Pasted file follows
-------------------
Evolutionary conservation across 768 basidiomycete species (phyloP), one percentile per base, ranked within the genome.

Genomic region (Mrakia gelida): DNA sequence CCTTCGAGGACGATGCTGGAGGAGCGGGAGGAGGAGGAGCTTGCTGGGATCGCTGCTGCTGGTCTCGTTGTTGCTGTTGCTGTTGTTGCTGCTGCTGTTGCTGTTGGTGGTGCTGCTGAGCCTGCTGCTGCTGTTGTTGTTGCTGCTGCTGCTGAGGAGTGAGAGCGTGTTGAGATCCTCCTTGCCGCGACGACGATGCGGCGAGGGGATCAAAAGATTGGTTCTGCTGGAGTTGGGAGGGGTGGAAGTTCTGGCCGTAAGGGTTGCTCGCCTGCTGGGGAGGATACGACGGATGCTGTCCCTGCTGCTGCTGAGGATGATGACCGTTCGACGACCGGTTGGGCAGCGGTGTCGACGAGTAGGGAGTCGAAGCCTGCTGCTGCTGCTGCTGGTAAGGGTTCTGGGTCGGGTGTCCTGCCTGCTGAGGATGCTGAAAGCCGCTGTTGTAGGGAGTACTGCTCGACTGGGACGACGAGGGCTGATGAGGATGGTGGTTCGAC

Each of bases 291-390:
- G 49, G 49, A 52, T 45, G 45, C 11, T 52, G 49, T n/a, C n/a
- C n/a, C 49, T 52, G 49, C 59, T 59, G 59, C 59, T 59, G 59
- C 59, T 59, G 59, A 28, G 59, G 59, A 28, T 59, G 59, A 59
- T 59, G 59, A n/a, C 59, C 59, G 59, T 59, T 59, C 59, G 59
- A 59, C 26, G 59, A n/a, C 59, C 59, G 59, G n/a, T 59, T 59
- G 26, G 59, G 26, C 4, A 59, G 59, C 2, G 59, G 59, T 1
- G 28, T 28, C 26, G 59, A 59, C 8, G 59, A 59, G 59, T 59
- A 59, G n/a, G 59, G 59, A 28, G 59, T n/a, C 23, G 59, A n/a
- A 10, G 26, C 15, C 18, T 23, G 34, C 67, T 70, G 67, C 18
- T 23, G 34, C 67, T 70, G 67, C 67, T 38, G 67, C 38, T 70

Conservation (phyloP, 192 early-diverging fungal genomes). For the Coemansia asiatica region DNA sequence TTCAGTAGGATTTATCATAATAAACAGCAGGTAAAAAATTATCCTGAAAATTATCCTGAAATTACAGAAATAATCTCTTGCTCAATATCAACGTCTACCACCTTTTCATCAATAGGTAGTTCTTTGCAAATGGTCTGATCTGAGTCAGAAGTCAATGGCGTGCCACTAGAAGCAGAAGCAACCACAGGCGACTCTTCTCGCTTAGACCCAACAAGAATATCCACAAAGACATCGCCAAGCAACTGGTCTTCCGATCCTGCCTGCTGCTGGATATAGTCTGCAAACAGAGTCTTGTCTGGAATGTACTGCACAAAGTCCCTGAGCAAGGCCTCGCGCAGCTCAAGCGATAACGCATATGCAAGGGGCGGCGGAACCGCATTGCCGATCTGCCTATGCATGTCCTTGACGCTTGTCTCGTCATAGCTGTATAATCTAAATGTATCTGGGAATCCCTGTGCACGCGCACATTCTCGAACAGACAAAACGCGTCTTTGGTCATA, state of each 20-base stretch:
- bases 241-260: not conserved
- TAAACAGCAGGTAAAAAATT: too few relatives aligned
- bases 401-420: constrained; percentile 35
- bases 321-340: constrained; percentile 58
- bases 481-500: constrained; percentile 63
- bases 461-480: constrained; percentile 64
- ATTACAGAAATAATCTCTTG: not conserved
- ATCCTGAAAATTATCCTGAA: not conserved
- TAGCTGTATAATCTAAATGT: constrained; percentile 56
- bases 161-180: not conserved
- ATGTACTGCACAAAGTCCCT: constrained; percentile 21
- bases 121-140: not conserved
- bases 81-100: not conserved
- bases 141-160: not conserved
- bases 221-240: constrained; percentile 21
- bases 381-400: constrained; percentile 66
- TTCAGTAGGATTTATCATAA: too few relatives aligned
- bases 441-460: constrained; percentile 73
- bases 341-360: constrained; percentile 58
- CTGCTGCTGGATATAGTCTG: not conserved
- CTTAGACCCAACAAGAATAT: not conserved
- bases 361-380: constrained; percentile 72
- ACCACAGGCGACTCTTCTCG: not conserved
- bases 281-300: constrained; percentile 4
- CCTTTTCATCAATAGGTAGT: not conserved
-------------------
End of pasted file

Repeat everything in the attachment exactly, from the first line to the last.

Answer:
Evolutionary conservation across 768 basidiomycete species (phyloP), one percentile per base, ranked within the genome.

Genomic region (Mrakia gelida): DNA sequence CCTTCGAGGACGATGCTGGAGGAGCGGGAGGAGGAGGAGCTTGCTGGGATCGCTGCTGCTGGTCTCGTTGTTGCTGTTGCTGTTGTTGCTGCTGCTGTTGCTGTTGGTGGTGCTGCTGAGCCTGCTGCTGCTGTTGTTGTTGCTGCTGCTGCTGAGGAGTGAGAGCGTGTTGAGATCCTCCTTGCCGCGACGACGATGCGGCGAGGGGATCAAAAGATTGGTTCTGCTGGAGTTGGGAGGGGTGGAAGTTCTGGCCGTAAGGGTTGCTCGCCTGCTGGGGAGGATACGACGGATGCTGTCCCTGCTGCTGCTGAGGATGATGACCGTTCGACGACCGGTTGGGCAGCGGTGTCGACGAGTAGGGAGTCGAAGCCTGCTGCTGCTGCTGCTGGTAAGGGTTCTGGGTCGGGTGTCCTGCCTGCTGAGGATGCTGAAAGCCGCTGTTGTAGGGAGTACTGCTCGACTGGGACGACGAGGGCTGATGAGGATGGTGGTTCGAC

Each of bases 291-390:
- G 49, G 49, A 52, T 45, G 45, C 11, T 52, G 49, T n/a, C n/a
- C n/a, C 49, T 52, G 49, C 59, T 59, G 59, C 59, T 59, G 59
- C 59, T 59, G 59, A 28, G 59, G 59, A 28, T 59, G 59, A 59
- T 59, G 59, A n/a, C 59, C 59, G 59, T 59, T 59, C 59, G 59
- A 59, C 26, G 59, A n/a, C 59, C 59, G 59, G n/a, T 59, T 59
- G 26, G 59, G 26, C 4, A 59, G 59, C 2, G 59, G 59, T 1
- G 28, T 28, C 26, G 59, A 59, C 8, G 59, A 59, G 59, T 59
- A 59, G n/a, G 59, G 59, A 28, G 59, T n/a, C 23, G 59, A n/a
- A 10, G 26, C 15, C 18, T 23, G 34, C 67, T 70, G 67, C 18
- T 23, G 34, C 67, T 70, G 67, C 67, T 38, G 67, C 38, T 70

Conservation (phyloP, 192 early-diverging fungal genomes). For the Coemansia asiatica region DNA sequence TTCAGTAGGATTTATCATAATAAACAGCAGGTAAAAAATTATCCTGAAAATTATCCTGAAATTACAGAAATAATCTCTTGCTCAATATCAACGTCTACCACCTTTTCATCAATAGGTAGTTCTTTGCAAATGGTCTGATCTGAGTCAGAAGTCAATGGCGTGCCACTAGAAGCAGAAGCAACCACAGGCGACTCTTCTCGCTTAGACCCAACAAGAATATCCACAAAGACATCGCCAAGCAACTGGTCTTCCGATCCTGCCTGCTGCTGGATATAGTCTGCAAACAGAGTCTTGTCTGGAATGTACTGCACAAAGTCCCTGAGCAAGGCCTCGCGCAGCTCAAGCGATAACGCATATGCAAGGGGCGGCGGAACCGCATTGCCGATCTGCCTATGCATGTCCTTGACGCTTGTCTCGTCATAGCTGTATAATCTAAATGTATCTGGGAATCCCTGTGCACGCGCACATTCTCGAACAGACAAAACGCGTCTTTGGTCATA, state of each 20-base stretch:
- bases 241-260: not conserved
- TAAACAGCAGGTAAAAAATT: too few relatives aligned
- bases 401-420: constrained; percentile 35
- bases 321-340: constrained; percentile 58
- bases 481-500: constrained; percentile 63
- bases 461-480: constrained; percentile 64
- ATTACAGAAATAATCTCTTG: not conserved
- ATCCTGAAAATTATCCTGAA: not conserved
- TAGCTGTATAATCTAAATGT: constrained; percentile 56
- bases 161-180: not conserved
- ATGTACTGCACAAAGTCCCT: constrained; percentile 21
- bases 121-140: not conserved
- bases 81-100: not conserved
- bases 141-160: not conserved
- bases 221-240: constrained; percentile 21
- bases 381-400: constrained; percentile 66
- TTCAGTAGGATTTATCATAA: too few relatives aligned
- bases 441-460: constrained; percentile 73
- bases 341-360: constrained; percentile 58
- CTGCTGCTGGATATAGTCTG: not conserved
- CTTAGACCCAACAAGAATAT: not conserved
- bases 361-380: constrained; percentile 72
- ACCACAGGCGACTCTTCTCG: not conserved
- bases 281-300: constrained; percentile 4
- CCTTTTCATCAATAGGTAGT: not conserved